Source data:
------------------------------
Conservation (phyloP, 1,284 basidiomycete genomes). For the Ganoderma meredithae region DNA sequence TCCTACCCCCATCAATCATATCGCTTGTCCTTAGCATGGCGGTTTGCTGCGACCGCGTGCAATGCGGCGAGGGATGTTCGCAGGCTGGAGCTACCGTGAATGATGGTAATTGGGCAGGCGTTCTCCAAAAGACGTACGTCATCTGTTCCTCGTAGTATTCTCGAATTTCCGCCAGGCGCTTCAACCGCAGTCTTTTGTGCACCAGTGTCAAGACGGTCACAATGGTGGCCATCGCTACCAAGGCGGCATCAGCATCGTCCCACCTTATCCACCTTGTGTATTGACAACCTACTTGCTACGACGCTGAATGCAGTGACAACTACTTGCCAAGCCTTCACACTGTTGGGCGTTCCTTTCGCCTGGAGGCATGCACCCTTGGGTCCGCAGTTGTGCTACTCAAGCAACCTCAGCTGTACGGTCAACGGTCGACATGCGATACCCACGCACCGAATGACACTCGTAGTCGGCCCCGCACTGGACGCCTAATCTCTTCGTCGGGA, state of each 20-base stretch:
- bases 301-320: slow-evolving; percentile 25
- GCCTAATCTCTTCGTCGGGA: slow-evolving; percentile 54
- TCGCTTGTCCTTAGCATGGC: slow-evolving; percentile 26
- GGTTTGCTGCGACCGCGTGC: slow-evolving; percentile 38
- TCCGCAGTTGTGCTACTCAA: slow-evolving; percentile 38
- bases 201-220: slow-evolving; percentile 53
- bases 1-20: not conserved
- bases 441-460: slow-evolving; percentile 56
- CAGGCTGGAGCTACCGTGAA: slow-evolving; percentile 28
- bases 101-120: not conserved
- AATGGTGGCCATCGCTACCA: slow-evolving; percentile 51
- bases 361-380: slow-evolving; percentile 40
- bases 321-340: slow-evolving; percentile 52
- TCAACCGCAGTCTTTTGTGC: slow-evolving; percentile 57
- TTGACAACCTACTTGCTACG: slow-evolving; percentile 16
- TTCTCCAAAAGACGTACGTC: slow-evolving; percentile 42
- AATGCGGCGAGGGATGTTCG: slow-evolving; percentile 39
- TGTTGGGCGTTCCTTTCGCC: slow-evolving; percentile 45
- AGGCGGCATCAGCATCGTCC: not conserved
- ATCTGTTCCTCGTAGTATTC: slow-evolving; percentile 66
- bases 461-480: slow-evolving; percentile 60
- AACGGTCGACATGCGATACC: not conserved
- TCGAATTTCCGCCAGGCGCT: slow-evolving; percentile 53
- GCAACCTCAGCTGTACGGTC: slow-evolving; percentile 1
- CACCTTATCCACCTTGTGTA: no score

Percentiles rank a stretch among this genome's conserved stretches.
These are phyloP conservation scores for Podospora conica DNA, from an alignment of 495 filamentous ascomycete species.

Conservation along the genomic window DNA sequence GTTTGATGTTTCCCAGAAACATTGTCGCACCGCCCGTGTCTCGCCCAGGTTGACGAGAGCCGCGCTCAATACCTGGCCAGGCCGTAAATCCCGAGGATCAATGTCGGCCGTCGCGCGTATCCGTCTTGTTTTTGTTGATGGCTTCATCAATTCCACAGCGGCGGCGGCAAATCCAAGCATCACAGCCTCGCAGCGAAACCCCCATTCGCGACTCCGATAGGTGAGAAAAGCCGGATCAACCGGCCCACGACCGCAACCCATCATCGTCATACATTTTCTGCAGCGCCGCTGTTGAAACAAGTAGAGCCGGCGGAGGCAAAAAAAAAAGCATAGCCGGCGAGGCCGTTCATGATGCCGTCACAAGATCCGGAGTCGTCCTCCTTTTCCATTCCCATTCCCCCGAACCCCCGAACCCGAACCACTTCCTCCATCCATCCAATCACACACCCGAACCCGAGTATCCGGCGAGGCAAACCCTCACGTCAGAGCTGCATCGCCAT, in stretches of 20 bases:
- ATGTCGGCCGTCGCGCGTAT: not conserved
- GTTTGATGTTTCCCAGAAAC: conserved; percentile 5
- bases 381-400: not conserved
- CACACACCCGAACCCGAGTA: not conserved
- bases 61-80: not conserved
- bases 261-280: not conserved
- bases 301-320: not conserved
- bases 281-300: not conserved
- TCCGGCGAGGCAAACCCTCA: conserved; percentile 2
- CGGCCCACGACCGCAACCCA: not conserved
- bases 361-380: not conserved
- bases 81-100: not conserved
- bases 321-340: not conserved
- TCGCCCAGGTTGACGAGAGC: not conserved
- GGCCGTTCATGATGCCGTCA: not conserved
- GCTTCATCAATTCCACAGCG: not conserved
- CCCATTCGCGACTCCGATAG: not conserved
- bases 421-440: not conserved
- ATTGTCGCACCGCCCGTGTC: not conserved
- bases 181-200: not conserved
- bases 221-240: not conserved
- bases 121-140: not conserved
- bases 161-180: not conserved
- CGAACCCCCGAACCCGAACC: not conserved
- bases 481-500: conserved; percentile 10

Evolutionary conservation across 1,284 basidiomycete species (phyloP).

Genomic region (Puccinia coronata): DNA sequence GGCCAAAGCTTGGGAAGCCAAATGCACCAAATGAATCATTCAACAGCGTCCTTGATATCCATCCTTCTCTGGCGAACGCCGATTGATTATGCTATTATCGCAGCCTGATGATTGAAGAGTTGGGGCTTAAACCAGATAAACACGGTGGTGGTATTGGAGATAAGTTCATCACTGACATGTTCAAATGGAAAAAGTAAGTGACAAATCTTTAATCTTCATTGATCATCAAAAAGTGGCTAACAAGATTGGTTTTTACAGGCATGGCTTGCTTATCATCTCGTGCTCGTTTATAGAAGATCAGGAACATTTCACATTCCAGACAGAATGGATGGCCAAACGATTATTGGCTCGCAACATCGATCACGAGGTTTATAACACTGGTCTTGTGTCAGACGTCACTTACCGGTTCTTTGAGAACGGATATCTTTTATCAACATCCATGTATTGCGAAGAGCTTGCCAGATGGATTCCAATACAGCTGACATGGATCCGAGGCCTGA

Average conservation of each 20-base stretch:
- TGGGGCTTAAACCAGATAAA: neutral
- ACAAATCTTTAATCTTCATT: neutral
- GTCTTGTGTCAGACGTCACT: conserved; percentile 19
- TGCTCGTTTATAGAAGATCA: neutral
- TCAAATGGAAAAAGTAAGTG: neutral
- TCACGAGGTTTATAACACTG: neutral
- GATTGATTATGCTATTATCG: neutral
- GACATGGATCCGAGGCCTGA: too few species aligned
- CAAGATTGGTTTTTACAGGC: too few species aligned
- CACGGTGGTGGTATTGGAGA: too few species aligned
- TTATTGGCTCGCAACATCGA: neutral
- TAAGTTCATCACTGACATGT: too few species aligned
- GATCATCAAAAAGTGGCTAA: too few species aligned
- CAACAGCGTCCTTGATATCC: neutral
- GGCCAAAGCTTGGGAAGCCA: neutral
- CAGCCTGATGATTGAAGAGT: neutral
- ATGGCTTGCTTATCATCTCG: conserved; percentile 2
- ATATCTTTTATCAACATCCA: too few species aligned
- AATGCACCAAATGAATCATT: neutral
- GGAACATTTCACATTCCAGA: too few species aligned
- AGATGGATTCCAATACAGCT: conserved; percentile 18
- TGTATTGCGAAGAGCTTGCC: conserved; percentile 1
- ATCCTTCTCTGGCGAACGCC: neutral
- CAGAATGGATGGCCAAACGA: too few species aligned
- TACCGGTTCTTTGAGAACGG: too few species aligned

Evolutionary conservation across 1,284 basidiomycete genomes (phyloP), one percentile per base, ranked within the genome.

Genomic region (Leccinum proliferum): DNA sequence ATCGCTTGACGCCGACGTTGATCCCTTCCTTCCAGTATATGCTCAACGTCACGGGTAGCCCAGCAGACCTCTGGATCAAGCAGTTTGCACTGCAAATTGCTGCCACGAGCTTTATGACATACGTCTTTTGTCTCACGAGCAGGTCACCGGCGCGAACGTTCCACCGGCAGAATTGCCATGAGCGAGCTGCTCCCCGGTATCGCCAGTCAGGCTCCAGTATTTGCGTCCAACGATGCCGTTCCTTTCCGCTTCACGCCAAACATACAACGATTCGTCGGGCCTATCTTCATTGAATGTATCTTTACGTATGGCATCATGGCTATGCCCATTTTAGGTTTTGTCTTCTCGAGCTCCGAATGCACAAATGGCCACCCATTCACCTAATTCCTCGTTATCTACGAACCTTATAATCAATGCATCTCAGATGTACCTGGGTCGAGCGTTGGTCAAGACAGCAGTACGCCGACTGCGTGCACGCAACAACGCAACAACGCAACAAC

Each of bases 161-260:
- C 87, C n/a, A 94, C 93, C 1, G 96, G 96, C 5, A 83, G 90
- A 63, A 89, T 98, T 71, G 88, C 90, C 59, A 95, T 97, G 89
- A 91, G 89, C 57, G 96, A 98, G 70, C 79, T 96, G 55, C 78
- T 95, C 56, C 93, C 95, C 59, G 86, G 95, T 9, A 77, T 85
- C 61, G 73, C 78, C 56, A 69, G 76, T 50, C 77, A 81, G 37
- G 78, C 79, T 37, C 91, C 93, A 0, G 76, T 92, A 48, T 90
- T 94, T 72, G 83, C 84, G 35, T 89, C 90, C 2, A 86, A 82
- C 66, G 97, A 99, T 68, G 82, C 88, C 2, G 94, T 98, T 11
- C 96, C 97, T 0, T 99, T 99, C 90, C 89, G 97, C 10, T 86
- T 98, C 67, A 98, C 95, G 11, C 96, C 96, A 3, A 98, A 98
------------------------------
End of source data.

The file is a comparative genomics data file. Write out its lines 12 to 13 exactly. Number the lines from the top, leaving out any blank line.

- AATGGTGGCCATCGCTACCA: slow-evolving; percentile 51
- bases 361-380: slow-evolving; percentile 40